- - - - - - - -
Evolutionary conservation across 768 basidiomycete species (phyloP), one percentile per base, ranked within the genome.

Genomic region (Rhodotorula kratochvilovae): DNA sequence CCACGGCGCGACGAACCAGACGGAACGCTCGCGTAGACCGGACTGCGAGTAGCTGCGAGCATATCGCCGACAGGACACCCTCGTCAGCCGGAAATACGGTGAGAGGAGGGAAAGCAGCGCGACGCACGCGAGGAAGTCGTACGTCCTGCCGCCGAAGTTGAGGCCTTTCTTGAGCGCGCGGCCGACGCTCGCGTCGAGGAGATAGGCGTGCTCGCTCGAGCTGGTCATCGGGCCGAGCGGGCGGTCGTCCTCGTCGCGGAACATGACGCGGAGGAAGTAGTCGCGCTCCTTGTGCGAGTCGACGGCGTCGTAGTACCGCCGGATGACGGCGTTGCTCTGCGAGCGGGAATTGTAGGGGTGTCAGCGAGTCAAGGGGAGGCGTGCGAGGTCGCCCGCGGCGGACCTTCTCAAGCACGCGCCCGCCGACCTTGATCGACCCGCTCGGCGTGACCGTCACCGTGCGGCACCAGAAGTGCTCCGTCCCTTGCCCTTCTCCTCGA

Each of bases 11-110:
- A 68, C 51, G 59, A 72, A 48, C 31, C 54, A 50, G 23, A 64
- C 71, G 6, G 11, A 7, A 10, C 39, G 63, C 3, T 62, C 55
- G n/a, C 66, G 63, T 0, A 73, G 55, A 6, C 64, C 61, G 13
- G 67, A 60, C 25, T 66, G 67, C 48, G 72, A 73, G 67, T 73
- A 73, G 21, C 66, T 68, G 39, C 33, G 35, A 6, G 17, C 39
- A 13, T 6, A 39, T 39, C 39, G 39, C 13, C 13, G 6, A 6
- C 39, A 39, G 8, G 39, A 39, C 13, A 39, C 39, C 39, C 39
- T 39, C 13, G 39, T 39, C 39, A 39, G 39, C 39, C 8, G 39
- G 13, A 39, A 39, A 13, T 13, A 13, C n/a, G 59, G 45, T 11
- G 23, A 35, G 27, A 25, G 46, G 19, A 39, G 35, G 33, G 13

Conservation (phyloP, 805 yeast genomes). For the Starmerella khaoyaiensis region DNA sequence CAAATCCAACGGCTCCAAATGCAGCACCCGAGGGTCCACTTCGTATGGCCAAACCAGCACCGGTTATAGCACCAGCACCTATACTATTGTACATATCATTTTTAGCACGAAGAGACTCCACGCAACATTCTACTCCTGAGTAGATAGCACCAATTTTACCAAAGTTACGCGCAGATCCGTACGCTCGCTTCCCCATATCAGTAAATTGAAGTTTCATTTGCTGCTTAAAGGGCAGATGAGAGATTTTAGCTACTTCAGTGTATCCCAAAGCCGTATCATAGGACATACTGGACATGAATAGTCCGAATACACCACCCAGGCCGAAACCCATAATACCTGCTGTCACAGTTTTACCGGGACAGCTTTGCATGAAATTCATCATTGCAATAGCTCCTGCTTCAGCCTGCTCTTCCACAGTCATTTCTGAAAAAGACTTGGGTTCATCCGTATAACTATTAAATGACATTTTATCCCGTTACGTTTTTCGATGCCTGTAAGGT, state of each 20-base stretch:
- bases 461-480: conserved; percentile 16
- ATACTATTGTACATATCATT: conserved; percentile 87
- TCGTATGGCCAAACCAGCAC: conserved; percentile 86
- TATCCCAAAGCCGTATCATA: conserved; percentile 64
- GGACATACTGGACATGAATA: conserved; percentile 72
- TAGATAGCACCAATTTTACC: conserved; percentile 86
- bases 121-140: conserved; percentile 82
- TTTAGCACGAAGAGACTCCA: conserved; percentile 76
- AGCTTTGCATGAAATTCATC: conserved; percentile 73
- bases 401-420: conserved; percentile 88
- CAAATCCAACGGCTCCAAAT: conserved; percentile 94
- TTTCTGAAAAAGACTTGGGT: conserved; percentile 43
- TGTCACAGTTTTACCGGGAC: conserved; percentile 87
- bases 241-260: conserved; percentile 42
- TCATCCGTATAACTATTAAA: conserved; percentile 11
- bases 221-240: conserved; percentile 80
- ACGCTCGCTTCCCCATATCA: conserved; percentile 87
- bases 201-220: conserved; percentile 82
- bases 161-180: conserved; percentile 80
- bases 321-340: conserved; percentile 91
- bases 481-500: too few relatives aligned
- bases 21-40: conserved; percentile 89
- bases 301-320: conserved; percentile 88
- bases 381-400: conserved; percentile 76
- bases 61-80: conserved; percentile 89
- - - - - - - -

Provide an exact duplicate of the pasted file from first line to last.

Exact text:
Evolutionary conservation across 768 basidiomycete species (phyloP), one percentile per base, ranked within the genome.

Genomic region (Rhodotorula kratochvilovae): DNA sequence CCACGGCGCGACGAACCAGACGGAACGCTCGCGTAGACCGGACTGCGAGTAGCTGCGAGCATATCGCCGACAGGACACCCTCGTCAGCCGGAAATACGGTGAGAGGAGGGAAAGCAGCGCGACGCACGCGAGGAAGTCGTACGTCCTGCCGCCGAAGTTGAGGCCTTTCTTGAGCGCGCGGCCGACGCTCGCGTCGAGGAGATAGGCGTGCTCGCTCGAGCTGGTCATCGGGCCGAGCGGGCGGTCGTCCTCGTCGCGGAACATGACGCGGAGGAAGTAGTCGCGCTCCTTGTGCGAGTCGACGGCGTCGTAGTACCGCCGGATGACGGCGTTGCTCTGCGAGCGGGAATTGTAGGGGTGTCAGCGAGTCAAGGGGAGGCGTGCGAGGTCGCCCGCGGCGGACCTTCTCAAGCACGCGCCCGCCGACCTTGATCGACCCGCTCGGCGTGACCGTCACCGTGCGGCACCAGAAGTGCTCCGTCCCTTGCCCTTCTCCTCGA

Each of bases 11-110:
- A 68, C 51, G 59, A 72, A 48, C 31, C 54, A 50, G 23, A 64
- C 71, G 6, G 11, A 7, A 10, C 39, G 63, C 3, T 62, C 55
- G n/a, C 66, G 63, T 0, A 73, G 55, A 6, C 64, C 61, G 13
- G 67, A 60, C 25, T 66, G 67, C 48, G 72, A 73, G 67, T 73
- A 73, G 21, C 66, T 68, G 39, C 33, G 35, A 6, G 17, C 39
- A 13, T 6, A 39, T 39, C 39, G 39, C 13, C 13, G 6, A 6
- C 39, A 39, G 8, G 39, A 39, C 13, A 39, C 39, C 39, C 39
- T 39, C 13, G 39, T 39, C 39, A 39, G 39, C 39, C 8, G 39
- G 13, A 39, A 39, A 13, T 13, A 13, C n/a, G 59, G 45, T 11
- G 23, A 35, G 27, A 25, G 46, G 19, A 39, G 35, G 33, G 13

Conservation (phyloP, 805 yeast genomes). For the Starmerella khaoyaiensis region DNA sequence CAAATCCAACGGCTCCAAATGCAGCACCCGAGGGTCCACTTCGTATGGCCAAACCAGCACCGGTTATAGCACCAGCACCTATACTATTGTACATATCATTTTTAGCACGAAGAGACTCCACGCAACATTCTACTCCTGAGTAGATAGCACCAATTTTACCAAAGTTACGCGCAGATCCGTACGCTCGCTTCCCCATATCAGTAAATTGAAGTTTCATTTGCTGCTTAAAGGGCAGATGAGAGATTTTAGCTACTTCAGTGTATCCCAAAGCCGTATCATAGGACATACTGGACATGAATAGTCCGAATACACCACCCAGGCCGAAACCCATAATACCTGCTGTCACAGTTTTACCGGGACAGCTTTGCATGAAATTCATCATTGCAATAGCTCCTGCTTCAGCCTGCTCTTCCACAGTCATTTCTGAAAAAGACTTGGGTTCATCCGTATAACTATTAAATGACATTTTATCCCGTTACGTTTTTCGATGCCTGTAAGGT, state of each 20-base stretch:
- bases 461-480: conserved; percentile 16
- ATACTATTGTACATATCATT: conserved; percentile 87
- TCGTATGGCCAAACCAGCAC: conserved; percentile 86
- TATCCCAAAGCCGTATCATA: conserved; percentile 64
- GGACATACTGGACATGAATA: conserved; percentile 72
- TAGATAGCACCAATTTTACC: conserved; percentile 86
- bases 121-140: conserved; percentile 82
- TTTAGCACGAAGAGACTCCA: conserved; percentile 76
- AGCTTTGCATGAAATTCATC: conserved; percentile 73
- bases 401-420: conserved; percentile 88
- CAAATCCAACGGCTCCAAAT: conserved; percentile 94
- TTTCTGAAAAAGACTTGGGT: conserved; percentile 43
- TGTCACAGTTTTACCGGGAC: conserved; percentile 87
- bases 241-260: conserved; percentile 42
- TCATCCGTATAACTATTAAA: conserved; percentile 11
- bases 221-240: conserved; percentile 80
- ACGCTCGCTTCCCCATATCA: conserved; percentile 87
- bases 201-220: conserved; percentile 82
- bases 161-180: conserved; percentile 80
- bases 321-340: conserved; percentile 91
- bases 481-500: too few relatives aligned
- bases 21-40: conserved; percentile 89
- bases 301-320: conserved; percentile 88
- bases 381-400: conserved; percentile 76
- bases 61-80: conserved; percentile 89